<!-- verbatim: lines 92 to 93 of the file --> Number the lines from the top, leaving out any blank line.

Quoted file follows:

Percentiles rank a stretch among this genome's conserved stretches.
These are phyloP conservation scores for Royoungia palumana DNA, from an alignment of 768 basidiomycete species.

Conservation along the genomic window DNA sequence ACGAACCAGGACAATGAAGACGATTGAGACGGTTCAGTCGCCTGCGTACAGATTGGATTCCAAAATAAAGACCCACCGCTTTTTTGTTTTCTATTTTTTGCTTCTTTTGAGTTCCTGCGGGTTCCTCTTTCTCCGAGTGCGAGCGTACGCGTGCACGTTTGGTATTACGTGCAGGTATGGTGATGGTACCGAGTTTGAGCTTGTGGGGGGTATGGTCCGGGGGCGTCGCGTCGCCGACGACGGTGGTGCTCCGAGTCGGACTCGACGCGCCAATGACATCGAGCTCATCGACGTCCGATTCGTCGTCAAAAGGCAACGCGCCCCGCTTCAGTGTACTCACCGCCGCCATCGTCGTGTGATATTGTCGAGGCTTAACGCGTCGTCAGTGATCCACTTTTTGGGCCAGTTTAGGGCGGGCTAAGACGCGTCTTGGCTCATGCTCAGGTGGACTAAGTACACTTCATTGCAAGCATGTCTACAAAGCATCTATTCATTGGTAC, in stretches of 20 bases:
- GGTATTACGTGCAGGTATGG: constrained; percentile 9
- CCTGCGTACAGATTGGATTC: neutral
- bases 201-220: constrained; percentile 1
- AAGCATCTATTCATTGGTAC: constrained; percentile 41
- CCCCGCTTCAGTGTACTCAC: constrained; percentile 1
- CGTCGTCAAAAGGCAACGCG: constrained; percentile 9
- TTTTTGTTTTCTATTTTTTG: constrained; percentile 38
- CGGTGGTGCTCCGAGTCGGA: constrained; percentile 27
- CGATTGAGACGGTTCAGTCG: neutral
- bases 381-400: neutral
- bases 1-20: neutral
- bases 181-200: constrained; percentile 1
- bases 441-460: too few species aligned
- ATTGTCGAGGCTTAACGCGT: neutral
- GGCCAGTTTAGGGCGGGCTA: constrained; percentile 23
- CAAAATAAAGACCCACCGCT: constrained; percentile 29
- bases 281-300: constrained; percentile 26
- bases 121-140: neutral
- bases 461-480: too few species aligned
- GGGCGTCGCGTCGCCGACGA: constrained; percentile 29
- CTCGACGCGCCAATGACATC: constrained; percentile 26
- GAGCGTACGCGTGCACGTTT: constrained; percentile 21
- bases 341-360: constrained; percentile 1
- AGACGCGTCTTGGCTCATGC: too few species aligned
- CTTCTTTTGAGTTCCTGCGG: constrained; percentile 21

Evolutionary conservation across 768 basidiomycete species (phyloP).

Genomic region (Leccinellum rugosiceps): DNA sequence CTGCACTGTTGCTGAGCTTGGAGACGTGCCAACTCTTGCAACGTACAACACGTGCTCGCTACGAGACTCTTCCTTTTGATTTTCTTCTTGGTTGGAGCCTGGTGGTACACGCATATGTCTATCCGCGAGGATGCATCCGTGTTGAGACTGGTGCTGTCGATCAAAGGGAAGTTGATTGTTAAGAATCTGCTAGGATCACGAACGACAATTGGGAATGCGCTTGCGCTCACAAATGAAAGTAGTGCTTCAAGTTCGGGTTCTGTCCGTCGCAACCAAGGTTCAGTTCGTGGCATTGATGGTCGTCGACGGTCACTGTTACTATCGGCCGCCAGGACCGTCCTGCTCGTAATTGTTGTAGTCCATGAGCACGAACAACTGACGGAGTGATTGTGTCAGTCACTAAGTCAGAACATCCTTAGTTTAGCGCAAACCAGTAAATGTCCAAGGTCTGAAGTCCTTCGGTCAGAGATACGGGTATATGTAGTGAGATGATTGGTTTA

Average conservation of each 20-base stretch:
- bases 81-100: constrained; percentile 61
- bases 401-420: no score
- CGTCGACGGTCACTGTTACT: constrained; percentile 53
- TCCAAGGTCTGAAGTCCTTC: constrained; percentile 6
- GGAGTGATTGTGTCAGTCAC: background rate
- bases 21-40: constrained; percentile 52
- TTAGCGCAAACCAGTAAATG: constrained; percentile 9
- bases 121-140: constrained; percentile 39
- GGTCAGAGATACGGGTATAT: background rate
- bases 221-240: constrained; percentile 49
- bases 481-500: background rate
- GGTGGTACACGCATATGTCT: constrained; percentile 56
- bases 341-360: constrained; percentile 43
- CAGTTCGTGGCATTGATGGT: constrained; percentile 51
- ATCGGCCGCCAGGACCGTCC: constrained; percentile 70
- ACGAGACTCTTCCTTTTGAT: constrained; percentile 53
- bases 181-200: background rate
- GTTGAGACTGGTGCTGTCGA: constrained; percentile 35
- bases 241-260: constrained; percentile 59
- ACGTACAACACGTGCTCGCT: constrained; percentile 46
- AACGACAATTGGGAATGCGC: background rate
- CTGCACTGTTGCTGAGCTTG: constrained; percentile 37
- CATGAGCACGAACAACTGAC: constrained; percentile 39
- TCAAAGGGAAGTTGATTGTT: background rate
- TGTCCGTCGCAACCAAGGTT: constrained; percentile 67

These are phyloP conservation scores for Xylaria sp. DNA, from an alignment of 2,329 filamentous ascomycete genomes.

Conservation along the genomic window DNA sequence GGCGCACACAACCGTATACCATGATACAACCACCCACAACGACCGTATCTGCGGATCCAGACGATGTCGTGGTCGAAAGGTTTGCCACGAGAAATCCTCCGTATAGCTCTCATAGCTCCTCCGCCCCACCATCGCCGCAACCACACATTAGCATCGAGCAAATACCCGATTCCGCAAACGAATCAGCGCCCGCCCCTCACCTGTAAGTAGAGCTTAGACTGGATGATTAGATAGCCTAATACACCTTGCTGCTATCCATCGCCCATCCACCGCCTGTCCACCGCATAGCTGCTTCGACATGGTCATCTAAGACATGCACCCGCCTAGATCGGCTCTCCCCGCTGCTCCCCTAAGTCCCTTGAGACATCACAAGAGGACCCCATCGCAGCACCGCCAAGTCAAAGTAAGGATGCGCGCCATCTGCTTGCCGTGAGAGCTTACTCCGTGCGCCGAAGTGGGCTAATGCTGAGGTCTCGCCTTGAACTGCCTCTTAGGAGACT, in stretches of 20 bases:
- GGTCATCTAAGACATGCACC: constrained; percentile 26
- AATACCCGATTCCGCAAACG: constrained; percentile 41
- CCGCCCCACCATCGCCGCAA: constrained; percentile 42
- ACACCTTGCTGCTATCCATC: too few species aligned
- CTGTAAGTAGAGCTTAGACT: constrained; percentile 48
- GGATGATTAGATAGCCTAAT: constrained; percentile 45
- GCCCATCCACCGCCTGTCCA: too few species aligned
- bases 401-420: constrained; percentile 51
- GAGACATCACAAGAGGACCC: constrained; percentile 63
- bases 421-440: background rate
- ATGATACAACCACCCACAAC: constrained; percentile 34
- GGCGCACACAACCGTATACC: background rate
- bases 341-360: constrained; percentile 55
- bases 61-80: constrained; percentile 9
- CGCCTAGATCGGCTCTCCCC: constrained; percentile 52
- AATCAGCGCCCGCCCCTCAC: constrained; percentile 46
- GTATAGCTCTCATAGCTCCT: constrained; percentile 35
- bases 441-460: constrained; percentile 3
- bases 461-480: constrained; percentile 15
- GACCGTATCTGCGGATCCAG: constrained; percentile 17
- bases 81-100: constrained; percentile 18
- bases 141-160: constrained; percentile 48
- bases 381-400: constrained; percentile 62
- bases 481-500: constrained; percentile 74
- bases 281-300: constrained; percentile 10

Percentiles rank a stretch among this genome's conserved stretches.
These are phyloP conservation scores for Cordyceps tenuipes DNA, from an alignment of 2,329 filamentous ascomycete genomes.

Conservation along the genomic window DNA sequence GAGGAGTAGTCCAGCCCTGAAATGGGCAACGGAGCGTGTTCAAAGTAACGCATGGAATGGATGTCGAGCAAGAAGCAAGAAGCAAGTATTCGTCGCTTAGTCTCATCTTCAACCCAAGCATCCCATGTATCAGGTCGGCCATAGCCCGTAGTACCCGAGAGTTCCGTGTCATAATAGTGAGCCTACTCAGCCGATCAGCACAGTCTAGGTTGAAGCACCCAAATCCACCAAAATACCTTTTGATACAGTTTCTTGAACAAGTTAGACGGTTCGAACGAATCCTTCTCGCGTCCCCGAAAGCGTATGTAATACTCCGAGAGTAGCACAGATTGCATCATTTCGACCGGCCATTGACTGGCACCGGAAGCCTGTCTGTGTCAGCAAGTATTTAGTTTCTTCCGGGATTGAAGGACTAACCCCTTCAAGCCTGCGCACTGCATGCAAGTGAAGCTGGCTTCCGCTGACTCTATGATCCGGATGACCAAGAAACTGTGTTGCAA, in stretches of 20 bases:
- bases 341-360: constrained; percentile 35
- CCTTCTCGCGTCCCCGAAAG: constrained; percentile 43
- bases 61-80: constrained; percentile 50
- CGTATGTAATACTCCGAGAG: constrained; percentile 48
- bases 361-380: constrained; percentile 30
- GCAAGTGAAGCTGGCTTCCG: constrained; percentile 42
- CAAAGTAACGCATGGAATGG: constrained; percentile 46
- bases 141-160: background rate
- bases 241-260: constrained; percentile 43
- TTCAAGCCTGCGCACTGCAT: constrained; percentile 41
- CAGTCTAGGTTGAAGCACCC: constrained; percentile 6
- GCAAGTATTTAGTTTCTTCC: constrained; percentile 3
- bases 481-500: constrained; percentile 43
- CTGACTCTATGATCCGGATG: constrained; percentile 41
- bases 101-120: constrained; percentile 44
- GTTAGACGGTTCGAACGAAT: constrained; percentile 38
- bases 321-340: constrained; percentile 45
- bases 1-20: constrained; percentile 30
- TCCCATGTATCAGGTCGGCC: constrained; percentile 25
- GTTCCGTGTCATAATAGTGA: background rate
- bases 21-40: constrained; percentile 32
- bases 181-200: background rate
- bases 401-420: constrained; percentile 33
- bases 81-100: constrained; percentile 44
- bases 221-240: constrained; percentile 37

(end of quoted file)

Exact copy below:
- GCAAGTGAAGCTGGCTTCCG: constrained; percentile 42
- CAAAGTAACGCATGGAATGG: constrained; percentile 46